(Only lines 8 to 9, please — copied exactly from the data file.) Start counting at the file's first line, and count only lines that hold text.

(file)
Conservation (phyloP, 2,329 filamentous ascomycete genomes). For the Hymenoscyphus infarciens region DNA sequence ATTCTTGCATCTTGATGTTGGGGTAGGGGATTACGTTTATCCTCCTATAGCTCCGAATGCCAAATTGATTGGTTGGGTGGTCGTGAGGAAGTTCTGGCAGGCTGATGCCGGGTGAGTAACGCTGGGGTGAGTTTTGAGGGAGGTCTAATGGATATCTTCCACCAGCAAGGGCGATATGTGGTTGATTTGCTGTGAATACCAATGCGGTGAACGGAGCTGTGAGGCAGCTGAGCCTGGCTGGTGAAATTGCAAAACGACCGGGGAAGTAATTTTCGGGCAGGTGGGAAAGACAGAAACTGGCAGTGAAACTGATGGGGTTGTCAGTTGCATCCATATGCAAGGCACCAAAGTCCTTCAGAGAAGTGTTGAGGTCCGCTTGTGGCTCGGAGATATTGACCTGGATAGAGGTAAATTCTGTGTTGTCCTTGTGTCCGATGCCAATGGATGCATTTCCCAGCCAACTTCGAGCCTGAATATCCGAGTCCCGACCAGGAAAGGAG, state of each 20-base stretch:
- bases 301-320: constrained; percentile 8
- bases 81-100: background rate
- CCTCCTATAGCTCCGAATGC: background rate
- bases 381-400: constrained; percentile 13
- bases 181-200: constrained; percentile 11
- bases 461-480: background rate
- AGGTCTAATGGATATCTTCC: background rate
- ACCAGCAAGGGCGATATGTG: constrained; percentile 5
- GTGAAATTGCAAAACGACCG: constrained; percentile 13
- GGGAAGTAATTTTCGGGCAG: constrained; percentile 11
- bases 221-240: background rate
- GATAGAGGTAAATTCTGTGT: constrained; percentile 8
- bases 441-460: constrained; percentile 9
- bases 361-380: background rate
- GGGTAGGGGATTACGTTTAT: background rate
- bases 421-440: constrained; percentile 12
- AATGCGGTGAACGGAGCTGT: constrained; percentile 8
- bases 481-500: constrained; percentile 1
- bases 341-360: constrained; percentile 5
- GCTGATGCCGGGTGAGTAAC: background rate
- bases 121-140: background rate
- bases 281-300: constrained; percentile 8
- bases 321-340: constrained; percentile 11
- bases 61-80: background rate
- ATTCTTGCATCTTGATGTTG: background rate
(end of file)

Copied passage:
- AGGTCTAATGGATATCTTCC: background rate
- ACCAGCAAGGGCGATATGTG: constrained; percentile 5